There is of course a place for strict procedures. Although no one wants aircraft pilots to trust their flight computers entirely or surgeons to stop exercising their professional judgement, both do benefit from running through a rigorous and systematic checklist before starting work. More often than not, however, the call for yet more formal checks and processes is misguided.
One reason for this is that you cannot rely on rules, only the people you trust to follow or enforce them. Take safety and integrity in the food supply chain. The horse meat scandal shocked many, who could not understand how equine flesh could make its way into what were supposed to be beef products. Predictably enough, the response for this was to promise more rigorous procedures to make sure it could never happen again. And yet if you look at the rules which were already in place, they were pretty strict. The problem was that you can’t possibly monitor every stage of every process.
This is an inherent problem of any system built on rules rather than trust, and tightening the rules is simply a way of further squeezing trust out of the system. I’ve spoken to many people in the food industry who care about quality and animal welfare, and all of them at some point talked about trust for not just the integrity but also the good judgement of suppliers, farmers and producers. This isn’t blind faith. They build relationships and get to know them. But at the same time it is not the kind of bond which provides legal, verifiable guarantees.
In principle, it might be possible to come up with a set of rules and a sufficiently rigorous means of policing them to make sure they are upheld. This, however, simply opens the door to mere box-ticking: sticking to the letter of the law but not the spirit. As restaurateur Henry Dimbleby put it to me, “animal husbandry is incredibly complicated, so if you set rules, you’ll always find some bastard who will do it cheapest within those rules and inevitably that will cause problems.”
Organics also face this problem. Organic standards are strictly codified and anyone who wants to be certified as organic has to follow them. But there are clearly some very big operations that meet the criteria which are much more industrial in their processes than some smaller farms that don’t. “You can get massive organic farms,” Dominic Coyte of Neal’s Yard Dairy told me, “and is the husbandry any better there than a farmer who’s not because he can’t afford a Soil Association certificate or he just thinks it’s all a bit barmy?”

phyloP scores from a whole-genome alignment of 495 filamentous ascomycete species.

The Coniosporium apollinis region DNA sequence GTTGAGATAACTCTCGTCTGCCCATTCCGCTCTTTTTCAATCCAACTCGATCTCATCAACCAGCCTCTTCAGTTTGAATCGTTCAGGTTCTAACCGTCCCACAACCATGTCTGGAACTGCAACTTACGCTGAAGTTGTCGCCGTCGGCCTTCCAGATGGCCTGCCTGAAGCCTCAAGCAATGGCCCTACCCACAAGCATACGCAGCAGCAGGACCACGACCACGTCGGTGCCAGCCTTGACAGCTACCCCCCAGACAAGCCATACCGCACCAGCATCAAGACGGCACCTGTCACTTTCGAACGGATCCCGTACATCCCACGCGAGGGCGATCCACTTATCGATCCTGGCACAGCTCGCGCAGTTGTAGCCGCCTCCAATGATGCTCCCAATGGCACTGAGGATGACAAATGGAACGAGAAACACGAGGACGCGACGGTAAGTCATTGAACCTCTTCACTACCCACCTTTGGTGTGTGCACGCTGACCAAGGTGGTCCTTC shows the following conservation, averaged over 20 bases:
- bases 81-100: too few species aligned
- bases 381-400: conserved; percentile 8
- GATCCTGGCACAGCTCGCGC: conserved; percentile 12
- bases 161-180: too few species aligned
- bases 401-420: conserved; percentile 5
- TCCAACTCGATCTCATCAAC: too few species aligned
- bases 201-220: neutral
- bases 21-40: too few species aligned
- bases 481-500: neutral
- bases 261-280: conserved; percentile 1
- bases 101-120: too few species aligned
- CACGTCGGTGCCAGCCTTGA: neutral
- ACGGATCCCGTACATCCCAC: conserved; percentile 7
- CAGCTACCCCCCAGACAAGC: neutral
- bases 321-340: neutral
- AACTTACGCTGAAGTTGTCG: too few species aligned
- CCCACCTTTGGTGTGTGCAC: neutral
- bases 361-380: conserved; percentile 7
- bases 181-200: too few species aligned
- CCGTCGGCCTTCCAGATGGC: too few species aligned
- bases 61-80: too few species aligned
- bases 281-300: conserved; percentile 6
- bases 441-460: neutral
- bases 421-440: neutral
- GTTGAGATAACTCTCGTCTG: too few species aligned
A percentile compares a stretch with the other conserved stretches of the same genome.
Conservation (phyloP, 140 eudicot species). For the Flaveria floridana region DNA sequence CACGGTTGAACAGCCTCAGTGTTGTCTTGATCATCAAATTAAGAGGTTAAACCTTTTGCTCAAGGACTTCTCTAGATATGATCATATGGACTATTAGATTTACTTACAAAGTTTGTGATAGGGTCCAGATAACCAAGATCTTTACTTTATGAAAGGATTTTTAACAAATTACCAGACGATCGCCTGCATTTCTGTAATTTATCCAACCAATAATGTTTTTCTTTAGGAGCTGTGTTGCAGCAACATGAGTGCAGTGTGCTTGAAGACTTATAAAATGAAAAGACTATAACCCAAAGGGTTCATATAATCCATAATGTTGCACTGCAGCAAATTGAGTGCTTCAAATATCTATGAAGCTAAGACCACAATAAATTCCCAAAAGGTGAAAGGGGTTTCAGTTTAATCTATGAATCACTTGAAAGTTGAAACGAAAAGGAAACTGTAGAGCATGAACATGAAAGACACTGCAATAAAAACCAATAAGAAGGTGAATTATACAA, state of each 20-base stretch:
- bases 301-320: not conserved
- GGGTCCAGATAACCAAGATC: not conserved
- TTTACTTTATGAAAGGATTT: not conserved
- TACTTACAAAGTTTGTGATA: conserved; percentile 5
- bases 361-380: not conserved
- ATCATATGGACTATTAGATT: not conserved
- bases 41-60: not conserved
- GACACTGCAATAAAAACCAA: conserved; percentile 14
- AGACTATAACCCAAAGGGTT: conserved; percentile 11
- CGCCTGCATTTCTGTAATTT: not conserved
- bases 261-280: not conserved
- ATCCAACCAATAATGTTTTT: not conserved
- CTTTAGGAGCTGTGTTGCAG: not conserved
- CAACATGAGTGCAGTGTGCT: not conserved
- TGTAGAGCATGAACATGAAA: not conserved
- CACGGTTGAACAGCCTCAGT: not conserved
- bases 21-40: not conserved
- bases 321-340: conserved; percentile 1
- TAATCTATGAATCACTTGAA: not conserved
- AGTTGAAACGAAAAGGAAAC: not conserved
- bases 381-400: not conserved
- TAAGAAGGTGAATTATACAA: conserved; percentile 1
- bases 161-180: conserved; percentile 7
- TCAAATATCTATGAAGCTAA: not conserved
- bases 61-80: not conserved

From the farm to the fork, the trend to rely more and more on codified recipes, rules and regulations is diminishing the role of judgement and creating the conditions for just some of the problems we are trying to avoid. But how can we revive the art of practical wisdom? Isn’t it too risky to loosen formal systems and leave more to individual discretion? Not if we do it wisely.
Cooking once again provides a neat template for this. To encourage the development of good judgement, we need recipes that are stripped back to the essentials rather than specifying exact quantities and cooking times. Simply explain the general principles and leave the rest to the cook. For example, here’s my “recipe” for a Basque marmitako, a fisherman’s stew. Soften some chopped red peppers and garlic in some olive oil. Add some pimenton (or smoked paprika) and salt, then diced potatoes and tinned tomatoes, with juice, so that the whole dish is just covered by the liquid. Add a little water or red wine if necessary. Simmer until the potatoes are cooked and then stir in some tinned tuna, heating it through.
You might ask, but how much pimenton? The answer is: how spicy do you like it? How soft should the potatoes be? As soft as you like. How many potatoes? You can decide for yourself how many you’d like, surely? We need more recipes like this so that people gain the experience and confidence to make decisions for themselves, ones which are appropriate to their tastes, what is available, how much time they have and so on.
The general principles behind this kind of recipe also apply to other spheres of life where we have become too prescriptive. We should stipulate only what must be stipulated and leave the rest to discretion. Rules should cover minimum standards and not try to achieve optimal ones, as to do that necessarily means leaving little or no space for anyone to exercise judgement.
Take education, perhaps the highest profile victim of the recipe culture. League tables and overly restrictive curricula have led to teaching to the test, teachers left with no leeway to bring in their passions, and students taught to measure their own ability solely in terms of test scores. Intellectual flexibility, a cornerstone of good judgement, has been replaced by mental rigidity. Almost all sensible educationalists would prefer curricula which mandate only what no student should leave school without knowing and let school governors and the teaching profession decide the rest.
In much the same way, the likes of hospital management guidelines, local authority tendering rules, and health and safety legislation can all be loosened to specify only what must be specified, and leave all else to others. Rigid rules should be reserved for where they really are essential. You should want your gas oven to meet high health and safety standards, for instance, and you don’t want egg producers to be able to cram as many chickens into as small a space as possible.
An insistence on transparency and accountability can provide all the further safeguards we need. Laws don’t stop chefs spitting in food—open kitchens do. More useful than a hundred rules on food manufacture is the ability of the consumer to know exactly where the food has come from and how it has been produced. People can hide behind rulebooks, but they can’t disguise their failings if they are open to inspection.
In the kitchen and in the rest of life, recipes promise more than they can deliver and in the long run only leave us more helpless and deskilled. For much of what really matters in life, there is no algorithm, and we should shun all recipes that pretend otherwise.